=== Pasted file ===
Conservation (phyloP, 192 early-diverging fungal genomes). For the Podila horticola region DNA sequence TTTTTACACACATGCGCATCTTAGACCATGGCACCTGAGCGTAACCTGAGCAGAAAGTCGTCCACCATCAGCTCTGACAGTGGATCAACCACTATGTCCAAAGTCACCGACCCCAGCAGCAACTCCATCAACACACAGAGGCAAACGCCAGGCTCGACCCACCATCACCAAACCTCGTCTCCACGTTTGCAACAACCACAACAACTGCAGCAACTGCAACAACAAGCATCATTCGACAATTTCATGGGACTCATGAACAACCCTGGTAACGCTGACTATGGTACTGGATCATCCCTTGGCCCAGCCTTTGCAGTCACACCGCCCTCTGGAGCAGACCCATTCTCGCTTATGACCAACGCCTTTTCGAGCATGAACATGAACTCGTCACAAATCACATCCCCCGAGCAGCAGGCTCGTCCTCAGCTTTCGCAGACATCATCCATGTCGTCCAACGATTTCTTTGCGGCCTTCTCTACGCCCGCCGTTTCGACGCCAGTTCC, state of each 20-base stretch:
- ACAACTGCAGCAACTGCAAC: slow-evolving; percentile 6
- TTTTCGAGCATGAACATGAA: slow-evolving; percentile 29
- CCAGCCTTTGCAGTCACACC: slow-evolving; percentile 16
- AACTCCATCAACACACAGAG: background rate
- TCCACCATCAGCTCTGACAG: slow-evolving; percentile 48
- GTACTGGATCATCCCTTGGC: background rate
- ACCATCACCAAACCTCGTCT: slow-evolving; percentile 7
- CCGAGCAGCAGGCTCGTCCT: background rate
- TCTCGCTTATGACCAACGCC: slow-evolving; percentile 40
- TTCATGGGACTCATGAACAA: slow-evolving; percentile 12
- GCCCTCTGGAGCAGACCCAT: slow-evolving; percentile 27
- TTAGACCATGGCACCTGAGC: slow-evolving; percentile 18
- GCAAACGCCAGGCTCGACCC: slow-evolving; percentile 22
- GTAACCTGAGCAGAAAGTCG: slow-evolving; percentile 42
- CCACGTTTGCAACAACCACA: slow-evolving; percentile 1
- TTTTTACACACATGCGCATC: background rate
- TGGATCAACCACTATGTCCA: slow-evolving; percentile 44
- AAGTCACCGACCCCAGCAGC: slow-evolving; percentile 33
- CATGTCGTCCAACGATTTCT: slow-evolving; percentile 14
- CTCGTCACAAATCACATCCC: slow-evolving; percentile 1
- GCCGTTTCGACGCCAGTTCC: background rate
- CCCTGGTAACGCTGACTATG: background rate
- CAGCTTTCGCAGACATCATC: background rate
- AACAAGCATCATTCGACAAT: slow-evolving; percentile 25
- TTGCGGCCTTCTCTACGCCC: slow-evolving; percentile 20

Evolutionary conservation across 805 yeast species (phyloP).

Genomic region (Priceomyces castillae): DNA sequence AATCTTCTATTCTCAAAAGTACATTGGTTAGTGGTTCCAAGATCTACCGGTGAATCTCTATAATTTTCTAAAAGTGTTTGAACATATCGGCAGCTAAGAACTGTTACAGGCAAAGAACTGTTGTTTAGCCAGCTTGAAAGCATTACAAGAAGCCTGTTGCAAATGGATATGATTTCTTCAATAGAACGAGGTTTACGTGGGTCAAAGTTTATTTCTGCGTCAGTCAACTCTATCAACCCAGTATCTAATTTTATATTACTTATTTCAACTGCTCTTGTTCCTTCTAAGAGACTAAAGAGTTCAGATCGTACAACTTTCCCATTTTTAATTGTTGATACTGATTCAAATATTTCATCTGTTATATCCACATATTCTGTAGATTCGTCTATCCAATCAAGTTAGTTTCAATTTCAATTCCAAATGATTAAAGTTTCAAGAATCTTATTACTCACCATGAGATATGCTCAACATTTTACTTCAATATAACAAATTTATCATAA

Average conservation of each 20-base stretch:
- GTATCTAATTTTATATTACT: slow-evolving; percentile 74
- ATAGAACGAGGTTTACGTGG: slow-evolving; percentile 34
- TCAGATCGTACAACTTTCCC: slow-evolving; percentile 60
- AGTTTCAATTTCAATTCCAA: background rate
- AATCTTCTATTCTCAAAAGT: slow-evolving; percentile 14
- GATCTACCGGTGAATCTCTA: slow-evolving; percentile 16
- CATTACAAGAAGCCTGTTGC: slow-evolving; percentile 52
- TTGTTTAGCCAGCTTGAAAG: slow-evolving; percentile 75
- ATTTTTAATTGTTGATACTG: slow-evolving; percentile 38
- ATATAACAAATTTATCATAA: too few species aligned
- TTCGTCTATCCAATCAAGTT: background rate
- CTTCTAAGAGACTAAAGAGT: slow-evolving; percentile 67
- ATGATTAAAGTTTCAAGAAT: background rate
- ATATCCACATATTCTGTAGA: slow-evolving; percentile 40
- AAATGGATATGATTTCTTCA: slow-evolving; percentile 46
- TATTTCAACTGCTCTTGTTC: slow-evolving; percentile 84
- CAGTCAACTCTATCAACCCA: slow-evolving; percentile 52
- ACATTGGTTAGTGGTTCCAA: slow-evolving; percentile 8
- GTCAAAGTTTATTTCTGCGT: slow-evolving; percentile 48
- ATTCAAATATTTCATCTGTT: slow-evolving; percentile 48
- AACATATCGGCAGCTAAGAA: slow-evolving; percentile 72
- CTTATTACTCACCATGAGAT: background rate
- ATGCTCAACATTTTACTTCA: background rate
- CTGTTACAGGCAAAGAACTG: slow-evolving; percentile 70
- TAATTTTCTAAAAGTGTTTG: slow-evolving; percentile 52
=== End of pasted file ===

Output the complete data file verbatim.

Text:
Conservation (phyloP, 192 early-diverging fungal genomes). For the Podila horticola region DNA sequence TTTTTACACACATGCGCATCTTAGACCATGGCACCTGAGCGTAACCTGAGCAGAAAGTCGTCCACCATCAGCTCTGACAGTGGATCAACCACTATGTCCAAAGTCACCGACCCCAGCAGCAACTCCATCAACACACAGAGGCAAACGCCAGGCTCGACCCACCATCACCAAACCTCGTCTCCACGTTTGCAACAACCACAACAACTGCAGCAACTGCAACAACAAGCATCATTCGACAATTTCATGGGACTCATGAACAACCCTGGTAACGCTGACTATGGTACTGGATCATCCCTTGGCCCAGCCTTTGCAGTCACACCGCCCTCTGGAGCAGACCCATTCTCGCTTATGACCAACGCCTTTTCGAGCATGAACATGAACTCGTCACAAATCACATCCCCCGAGCAGCAGGCTCGTCCTCAGCTTTCGCAGACATCATCCATGTCGTCCAACGATTTCTTTGCGGCCTTCTCTACGCCCGCCGTTTCGACGCCAGTTCC, state of each 20-base stretch:
- ACAACTGCAGCAACTGCAAC: slow-evolving; percentile 6
- TTTTCGAGCATGAACATGAA: slow-evolving; percentile 29
- CCAGCCTTTGCAGTCACACC: slow-evolving; percentile 16
- AACTCCATCAACACACAGAG: background rate
- TCCACCATCAGCTCTGACAG: slow-evolving; percentile 48
- GTACTGGATCATCCCTTGGC: background rate
- ACCATCACCAAACCTCGTCT: slow-evolving; percentile 7
- CCGAGCAGCAGGCTCGTCCT: background rate
- TCTCGCTTATGACCAACGCC: slow-evolving; percentile 40
- TTCATGGGACTCATGAACAA: slow-evolving; percentile 12
- GCCCTCTGGAGCAGACCCAT: slow-evolving; percentile 27
- TTAGACCATGGCACCTGAGC: slow-evolving; percentile 18
- GCAAACGCCAGGCTCGACCC: slow-evolving; percentile 22
- GTAACCTGAGCAGAAAGTCG: slow-evolving; percentile 42
- CCACGTTTGCAACAACCACA: slow-evolving; percentile 1
- TTTTTACACACATGCGCATC: background rate
- TGGATCAACCACTATGTCCA: slow-evolving; percentile 44
- AAGTCACCGACCCCAGCAGC: slow-evolving; percentile 33
- CATGTCGTCCAACGATTTCT: slow-evolving; percentile 14
- CTCGTCACAAATCACATCCC: slow-evolving; percentile 1
- GCCGTTTCGACGCCAGTTCC: background rate
- CCCTGGTAACGCTGACTATG: background rate
- CAGCTTTCGCAGACATCATC: background rate
- AACAAGCATCATTCGACAAT: slow-evolving; percentile 25
- TTGCGGCCTTCTCTACGCCC: slow-evolving; percentile 20

Evolutionary conservation across 805 yeast species (phyloP).

Genomic region (Priceomyces castillae): DNA sequence AATCTTCTATTCTCAAAAGTACATTGGTTAGTGGTTCCAAGATCTACCGGTGAATCTCTATAATTTTCTAAAAGTGTTTGAACATATCGGCAGCTAAGAACTGTTACAGGCAAAGAACTGTTGTTTAGCCAGCTTGAAAGCATTACAAGAAGCCTGTTGCAAATGGATATGATTTCTTCAATAGAACGAGGTTTACGTGGGTCAAAGTTTATTTCTGCGTCAGTCAACTCTATCAACCCAGTATCTAATTTTATATTACTTATTTCAACTGCTCTTGTTCCTTCTAAGAGACTAAAGAGTTCAGATCGTACAACTTTCCCATTTTTAATTGTTGATACTGATTCAAATATTTCATCTGTTATATCCACATATTCTGTAGATTCGTCTATCCAATCAAGTTAGTTTCAATTTCAATTCCAAATGATTAAAGTTTCAAGAATCTTATTACTCACCATGAGATATGCTCAACATTTTACTTCAATATAACAAATTTATCATAA

Average conservation of each 20-base stretch:
- GTATCTAATTTTATATTACT: slow-evolving; percentile 74
- ATAGAACGAGGTTTACGTGG: slow-evolving; percentile 34
- TCAGATCGTACAACTTTCCC: slow-evolving; percentile 60
- AGTTTCAATTTCAATTCCAA: background rate
- AATCTTCTATTCTCAAAAGT: slow-evolving; percentile 14
- GATCTACCGGTGAATCTCTA: slow-evolving; percentile 16
- CATTACAAGAAGCCTGTTGC: slow-evolving; percentile 52
- TTGTTTAGCCAGCTTGAAAG: slow-evolving; percentile 75
- ATTTTTAATTGTTGATACTG: slow-evolving; percentile 38
- ATATAACAAATTTATCATAA: too few species aligned
- TTCGTCTATCCAATCAAGTT: background rate
- CTTCTAAGAGACTAAAGAGT: slow-evolving; percentile 67
- ATGATTAAAGTTTCAAGAAT: background rate
- ATATCCACATATTCTGTAGA: slow-evolving; percentile 40
- AAATGGATATGATTTCTTCA: slow-evolving; percentile 46
- TATTTCAACTGCTCTTGTTC: slow-evolving; percentile 84
- CAGTCAACTCTATCAACCCA: slow-evolving; percentile 52
- ACATTGGTTAGTGGTTCCAA: slow-evolving; percentile 8
- GTCAAAGTTTATTTCTGCGT: slow-evolving; percentile 48
- ATTCAAATATTTCATCTGTT: slow-evolving; percentile 48
- AACATATCGGCAGCTAAGAA: slow-evolving; percentile 72
- CTTATTACTCACCATGAGAT: background rate
- ATGCTCAACATTTTACTTCA: background rate
- CTGTTACAGGCAAAGAACTG: slow-evolving; percentile 70
- TAATTTTCTAAAAGTGTTTG: slow-evolving; percentile 52